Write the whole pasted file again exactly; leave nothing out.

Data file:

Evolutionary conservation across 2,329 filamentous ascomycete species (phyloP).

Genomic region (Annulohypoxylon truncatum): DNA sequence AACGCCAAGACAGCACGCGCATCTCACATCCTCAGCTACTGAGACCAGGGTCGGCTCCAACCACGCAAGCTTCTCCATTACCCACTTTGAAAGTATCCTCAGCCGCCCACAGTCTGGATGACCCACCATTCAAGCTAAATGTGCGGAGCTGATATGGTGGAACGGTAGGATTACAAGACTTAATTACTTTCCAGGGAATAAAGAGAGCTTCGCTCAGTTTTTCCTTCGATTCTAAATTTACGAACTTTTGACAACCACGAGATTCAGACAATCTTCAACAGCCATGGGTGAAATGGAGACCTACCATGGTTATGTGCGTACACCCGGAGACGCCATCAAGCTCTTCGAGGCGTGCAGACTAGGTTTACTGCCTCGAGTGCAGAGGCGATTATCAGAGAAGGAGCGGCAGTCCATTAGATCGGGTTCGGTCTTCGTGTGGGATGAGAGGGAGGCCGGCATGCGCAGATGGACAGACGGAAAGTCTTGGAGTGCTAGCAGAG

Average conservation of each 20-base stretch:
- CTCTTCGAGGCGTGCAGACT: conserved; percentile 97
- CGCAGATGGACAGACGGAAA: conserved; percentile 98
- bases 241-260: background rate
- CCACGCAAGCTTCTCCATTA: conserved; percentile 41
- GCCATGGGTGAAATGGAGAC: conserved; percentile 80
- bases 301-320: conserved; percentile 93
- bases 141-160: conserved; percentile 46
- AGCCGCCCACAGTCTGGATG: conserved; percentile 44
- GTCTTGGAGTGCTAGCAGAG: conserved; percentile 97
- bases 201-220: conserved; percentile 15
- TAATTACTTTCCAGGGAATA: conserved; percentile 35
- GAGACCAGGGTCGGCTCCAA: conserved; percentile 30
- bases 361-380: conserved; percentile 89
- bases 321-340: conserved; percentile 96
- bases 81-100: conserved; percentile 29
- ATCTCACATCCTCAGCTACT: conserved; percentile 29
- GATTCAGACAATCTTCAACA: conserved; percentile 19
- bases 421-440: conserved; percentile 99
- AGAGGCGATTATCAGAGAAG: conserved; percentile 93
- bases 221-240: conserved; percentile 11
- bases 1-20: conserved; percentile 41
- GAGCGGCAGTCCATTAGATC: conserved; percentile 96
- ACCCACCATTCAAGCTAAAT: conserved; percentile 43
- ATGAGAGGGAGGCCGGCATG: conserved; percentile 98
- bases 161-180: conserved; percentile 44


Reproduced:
Evolutionary conservation across 2,329 filamentous ascomycete species (phyloP).

Genomic region (Annulohypoxylon truncatum): DNA sequence AACGCCAAGACAGCACGCGCATCTCACATCCTCAGCTACTGAGACCAGGGTCGGCTCCAACCACGCAAGCTTCTCCATTACCCACTTTGAAAGTATCCTCAGCCGCCCACAGTCTGGATGACCCACCATTCAAGCTAAATGTGCGGAGCTGATATGGTGGAACGGTAGGATTACAAGACTTAATTACTTTCCAGGGAATAAAGAGAGCTTCGCTCAGTTTTTCCTTCGATTCTAAATTTACGAACTTTTGACAACCACGAGATTCAGACAATCTTCAACAGCCATGGGTGAAATGGAGACCTACCATGGTTATGTGCGTACACCCGGAGACGCCATCAAGCTCTTCGAGGCGTGCAGACTAGGTTTACTGCCTCGAGTGCAGAGGCGATTATCAGAGAAGGAGCGGCAGTCCATTAGATCGGGTTCGGTCTTCGTGTGGGATGAGAGGGAGGCCGGCATGCGCAGATGGACAGACGGAAAGTCTTGGAGTGCTAGCAGAG

Average conservation of each 20-base stretch:
- CTCTTCGAGGCGTGCAGACT: conserved; percentile 97
- CGCAGATGGACAGACGGAAA: conserved; percentile 98
- bases 241-260: background rate
- CCACGCAAGCTTCTCCATTA: conserved; percentile 41
- GCCATGGGTGAAATGGAGAC: conserved; percentile 80
- bases 301-320: conserved; percentile 93
- bases 141-160: conserved; percentile 46
- AGCCGCCCACAGTCTGGATG: conserved; percentile 44
- GTCTTGGAGTGCTAGCAGAG: conserved; percentile 97
- bases 201-220: conserved; percentile 15
- TAATTACTTTCCAGGGAATA: conserved; percentile 35
- GAGACCAGGGTCGGCTCCAA: conserved; percentile 30
- bases 361-380: conserved; percentile 89
- bases 321-340: conserved; percentile 96
- bases 81-100: conserved; percentile 29
- ATCTCACATCCTCAGCTACT: conserved; percentile 29
- GATTCAGACAATCTTCAACA: conserved; percentile 19
- bases 421-440: conserved; percentile 99
- AGAGGCGATTATCAGAGAAG: conserved; percentile 93
- bases 221-240: conserved; percentile 11
- bases 1-20: conserved; percentile 41
- GAGCGGCAGTCCATTAGATC: conserved; percentile 96
- ACCCACCATTCAAGCTAAAT: conserved; percentile 43
- ATGAGAGGGAGGCCGGCATG: conserved; percentile 98
- bases 161-180: conserved; percentile 44